J. Kullman, 11.10.14, ASU Now: Karmella Haynes wants to help the body fight cancer by designing proteins to stop the disease. Haynes, a synthetic biologist at Arizona State University, is leading research to explore the capability of genetically engineered proteins to reactivate tumor suppressors inside body cells to prevent the onset of cancer, or arrest its development.
Read more at ASU Now.
Think of the worst thing that the food industry has done with genetically modified foods (GMOs). If you say “sell them at all,” I’d disagree. I enjoy genetically modified foods, and they rely less on pesticides than “organically” grown foods. More on that later. Read the rest of this entry »
Unfortunately, the disingenuous practice of disguising emotion-driven assaults with a veil of rules and laws is widespread, even amongst esteemed protectors, leaders, and professionals. This is what happened recently when a Tempe Police officer exploited his authority and applied excessive force in apprehending ASU Professor Ersula Ore for jay-walking in an area where the street is currently blocked off and there is no through-traffic on May 20, 2014. Read the rest of this entry »
Getting a grant is extremely exciting, especially for a young PI who has to find support after she has exhausted her start-up funds. In addition to receiving new funding, something else truly amazing happened. My science-communication skills were challenged like they had never been before. Read the rest of this entry »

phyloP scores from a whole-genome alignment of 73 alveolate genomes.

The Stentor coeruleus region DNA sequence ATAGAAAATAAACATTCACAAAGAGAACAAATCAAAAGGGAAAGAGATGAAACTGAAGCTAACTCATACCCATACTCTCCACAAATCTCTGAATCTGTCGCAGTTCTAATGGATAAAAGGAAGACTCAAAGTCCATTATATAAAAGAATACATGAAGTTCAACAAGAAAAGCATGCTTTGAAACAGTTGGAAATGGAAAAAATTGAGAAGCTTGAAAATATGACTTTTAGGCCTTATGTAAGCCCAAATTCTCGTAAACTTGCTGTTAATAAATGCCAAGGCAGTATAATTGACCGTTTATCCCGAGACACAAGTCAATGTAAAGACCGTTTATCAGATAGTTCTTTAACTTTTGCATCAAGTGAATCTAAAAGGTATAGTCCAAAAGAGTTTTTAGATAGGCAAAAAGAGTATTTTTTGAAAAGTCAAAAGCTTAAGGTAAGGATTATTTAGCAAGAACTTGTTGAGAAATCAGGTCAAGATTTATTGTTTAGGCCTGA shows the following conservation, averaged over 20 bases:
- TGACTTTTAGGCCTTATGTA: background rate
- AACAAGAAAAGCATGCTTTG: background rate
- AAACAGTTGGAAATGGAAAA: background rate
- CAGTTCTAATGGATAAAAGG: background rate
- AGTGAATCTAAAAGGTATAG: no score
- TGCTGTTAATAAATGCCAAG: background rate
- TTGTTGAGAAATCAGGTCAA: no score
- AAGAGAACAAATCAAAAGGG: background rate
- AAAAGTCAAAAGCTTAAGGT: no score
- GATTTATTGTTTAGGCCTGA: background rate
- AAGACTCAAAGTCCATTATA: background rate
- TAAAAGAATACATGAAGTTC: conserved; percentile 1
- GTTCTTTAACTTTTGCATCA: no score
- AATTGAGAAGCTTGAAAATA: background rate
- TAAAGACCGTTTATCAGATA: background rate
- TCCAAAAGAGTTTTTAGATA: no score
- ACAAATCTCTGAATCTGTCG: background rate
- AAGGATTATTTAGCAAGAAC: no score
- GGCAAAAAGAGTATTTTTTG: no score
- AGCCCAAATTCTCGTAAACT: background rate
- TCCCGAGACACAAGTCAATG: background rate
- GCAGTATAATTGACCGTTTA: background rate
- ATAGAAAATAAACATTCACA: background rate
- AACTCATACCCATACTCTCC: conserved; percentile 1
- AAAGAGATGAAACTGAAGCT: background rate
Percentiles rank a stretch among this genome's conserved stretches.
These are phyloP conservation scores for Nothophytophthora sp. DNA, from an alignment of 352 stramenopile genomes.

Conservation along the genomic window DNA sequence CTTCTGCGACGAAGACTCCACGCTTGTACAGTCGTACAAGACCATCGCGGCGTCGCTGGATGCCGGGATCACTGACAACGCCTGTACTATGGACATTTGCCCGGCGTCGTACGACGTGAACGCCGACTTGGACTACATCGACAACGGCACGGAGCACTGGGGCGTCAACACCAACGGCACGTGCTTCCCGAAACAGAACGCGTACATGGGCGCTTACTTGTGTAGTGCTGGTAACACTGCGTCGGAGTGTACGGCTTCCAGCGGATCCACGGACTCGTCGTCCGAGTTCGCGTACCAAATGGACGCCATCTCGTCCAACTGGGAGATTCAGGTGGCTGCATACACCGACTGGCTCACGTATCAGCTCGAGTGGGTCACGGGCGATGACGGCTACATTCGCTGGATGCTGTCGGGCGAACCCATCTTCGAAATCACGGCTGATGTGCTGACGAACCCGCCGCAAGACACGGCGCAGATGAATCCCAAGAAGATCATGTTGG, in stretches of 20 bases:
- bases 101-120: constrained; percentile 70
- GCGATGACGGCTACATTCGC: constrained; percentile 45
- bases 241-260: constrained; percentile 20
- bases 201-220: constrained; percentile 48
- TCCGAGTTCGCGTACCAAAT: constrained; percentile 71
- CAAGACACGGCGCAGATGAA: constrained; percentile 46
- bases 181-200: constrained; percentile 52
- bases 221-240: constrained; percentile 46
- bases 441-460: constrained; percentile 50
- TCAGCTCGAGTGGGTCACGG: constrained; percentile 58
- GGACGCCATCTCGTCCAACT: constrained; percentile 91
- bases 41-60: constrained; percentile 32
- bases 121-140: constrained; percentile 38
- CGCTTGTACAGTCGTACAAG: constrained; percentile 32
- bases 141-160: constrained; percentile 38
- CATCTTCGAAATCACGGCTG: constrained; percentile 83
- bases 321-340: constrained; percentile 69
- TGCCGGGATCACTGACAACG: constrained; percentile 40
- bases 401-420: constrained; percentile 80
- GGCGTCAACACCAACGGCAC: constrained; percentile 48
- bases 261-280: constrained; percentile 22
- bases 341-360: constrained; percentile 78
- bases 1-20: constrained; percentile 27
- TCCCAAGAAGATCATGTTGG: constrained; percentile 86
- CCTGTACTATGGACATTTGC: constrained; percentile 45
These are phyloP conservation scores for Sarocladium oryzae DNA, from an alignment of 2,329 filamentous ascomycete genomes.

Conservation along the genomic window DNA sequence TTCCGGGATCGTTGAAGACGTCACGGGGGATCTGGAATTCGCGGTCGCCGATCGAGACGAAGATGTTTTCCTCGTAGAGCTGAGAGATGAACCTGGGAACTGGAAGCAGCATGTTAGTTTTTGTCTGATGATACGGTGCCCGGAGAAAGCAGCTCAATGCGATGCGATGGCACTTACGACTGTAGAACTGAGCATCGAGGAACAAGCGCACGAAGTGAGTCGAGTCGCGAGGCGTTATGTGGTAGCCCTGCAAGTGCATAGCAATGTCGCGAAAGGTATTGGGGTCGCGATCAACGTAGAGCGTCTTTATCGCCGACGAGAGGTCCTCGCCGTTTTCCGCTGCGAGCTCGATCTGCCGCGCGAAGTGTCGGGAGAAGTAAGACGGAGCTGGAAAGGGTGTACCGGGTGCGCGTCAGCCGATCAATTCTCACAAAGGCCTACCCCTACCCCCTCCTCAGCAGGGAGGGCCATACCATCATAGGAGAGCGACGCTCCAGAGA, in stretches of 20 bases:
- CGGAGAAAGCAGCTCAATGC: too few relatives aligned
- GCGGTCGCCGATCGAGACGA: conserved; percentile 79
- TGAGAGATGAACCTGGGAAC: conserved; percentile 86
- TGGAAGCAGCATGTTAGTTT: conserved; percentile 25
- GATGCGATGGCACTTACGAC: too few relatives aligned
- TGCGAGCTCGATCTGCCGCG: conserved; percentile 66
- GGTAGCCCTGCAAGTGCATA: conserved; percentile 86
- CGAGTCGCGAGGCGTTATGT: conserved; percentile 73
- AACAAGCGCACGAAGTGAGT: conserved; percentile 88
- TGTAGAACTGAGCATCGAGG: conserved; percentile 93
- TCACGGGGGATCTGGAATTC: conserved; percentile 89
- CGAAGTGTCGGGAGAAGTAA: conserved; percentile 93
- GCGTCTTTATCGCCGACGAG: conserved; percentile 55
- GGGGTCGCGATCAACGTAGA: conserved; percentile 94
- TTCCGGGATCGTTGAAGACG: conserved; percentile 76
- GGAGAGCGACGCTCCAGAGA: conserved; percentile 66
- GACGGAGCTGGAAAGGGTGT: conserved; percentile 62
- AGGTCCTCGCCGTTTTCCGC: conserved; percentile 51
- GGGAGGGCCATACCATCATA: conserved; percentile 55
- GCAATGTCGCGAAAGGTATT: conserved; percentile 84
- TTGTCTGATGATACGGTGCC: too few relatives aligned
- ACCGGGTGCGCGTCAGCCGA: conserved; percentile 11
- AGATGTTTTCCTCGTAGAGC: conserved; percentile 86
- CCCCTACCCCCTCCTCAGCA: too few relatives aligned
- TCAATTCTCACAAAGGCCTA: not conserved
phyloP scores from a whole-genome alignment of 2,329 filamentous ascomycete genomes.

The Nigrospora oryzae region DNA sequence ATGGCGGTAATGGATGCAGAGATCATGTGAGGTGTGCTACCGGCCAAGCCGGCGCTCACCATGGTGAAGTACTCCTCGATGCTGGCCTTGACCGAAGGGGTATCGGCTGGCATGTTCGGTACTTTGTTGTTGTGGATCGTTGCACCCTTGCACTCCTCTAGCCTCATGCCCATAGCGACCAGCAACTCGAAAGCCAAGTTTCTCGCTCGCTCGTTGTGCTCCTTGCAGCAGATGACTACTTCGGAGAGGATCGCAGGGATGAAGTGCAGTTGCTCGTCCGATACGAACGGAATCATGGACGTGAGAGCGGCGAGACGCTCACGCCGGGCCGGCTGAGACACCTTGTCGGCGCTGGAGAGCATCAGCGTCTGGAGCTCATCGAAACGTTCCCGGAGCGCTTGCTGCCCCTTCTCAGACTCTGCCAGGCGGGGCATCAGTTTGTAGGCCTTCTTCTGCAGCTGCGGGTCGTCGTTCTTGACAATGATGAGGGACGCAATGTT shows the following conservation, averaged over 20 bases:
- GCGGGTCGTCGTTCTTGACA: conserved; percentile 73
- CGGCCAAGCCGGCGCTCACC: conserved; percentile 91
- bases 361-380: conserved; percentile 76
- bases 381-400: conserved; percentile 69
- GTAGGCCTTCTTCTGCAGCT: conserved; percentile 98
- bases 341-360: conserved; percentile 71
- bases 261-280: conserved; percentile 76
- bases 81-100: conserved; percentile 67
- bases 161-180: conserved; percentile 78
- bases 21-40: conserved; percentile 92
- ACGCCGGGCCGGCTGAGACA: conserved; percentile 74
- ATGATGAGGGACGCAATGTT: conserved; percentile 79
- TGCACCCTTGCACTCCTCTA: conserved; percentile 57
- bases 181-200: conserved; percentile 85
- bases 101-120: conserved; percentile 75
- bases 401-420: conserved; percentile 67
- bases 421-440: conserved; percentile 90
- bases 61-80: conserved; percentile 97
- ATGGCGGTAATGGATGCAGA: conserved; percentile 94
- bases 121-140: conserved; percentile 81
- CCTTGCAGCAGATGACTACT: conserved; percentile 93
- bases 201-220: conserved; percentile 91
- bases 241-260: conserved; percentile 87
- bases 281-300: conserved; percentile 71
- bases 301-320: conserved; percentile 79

N. Pierce & J. Kullman, 04.15.2013, ASU Full Circle: Arizona State University is beginning to establish its place on the map in the burgeoning field of synthetic biology. Notable strides in research are being made by faculty members and students in the School of Biological and Health Systems Engineering, one of ASU’s Ira A. Fulton Schools of Engineering. Assistant professor Karmella Haynes was recently the featured speaker on the subject of advances in synthetic biology for the Arizona Science Center’s New Frontiers in Medical Science lecture series.
Read more at ASU Full Circle.
- N. Pierce & J. Kullman, 04.13.2013, ASU News: Making strides in synthetic biology research.
- N. Pierce & J. Kullman, 04.15.2013, Bioscience Technology: Making strides in synthetic biology research.
Congratulations to the following Haynes Lab students who will present posters at the 2014 Spring Synthetic Biology Engineering Research Center (SynBERC) Retreat on March 24 – 26 at UC Berkeley.
- Rene Davis (PhD student) – “Investigating quorum sensing orthogonality using a modular, Escherichia coli-based platform” Authors: Rene Davis and Karmella A. Haynes
- David Barclay (Undergrad, FURI) – “Epigenetic engineering of pancreatic cells with DNA-packing actuators and sensors” Authors: David Barclay, Behzad Damadzadeh, and Karmella A. Haynes
- Matsemela “Zazu” Moloi (Undergrad, SynBERC Scholars Program) – “Teaching Digital PCR with OpenPCR and a Blue Light Fluorimeter” Authors: Matsemela Moloi, Hiram Rivera-Passapera, Kathryn Scheckel, and Karmella A. Haynes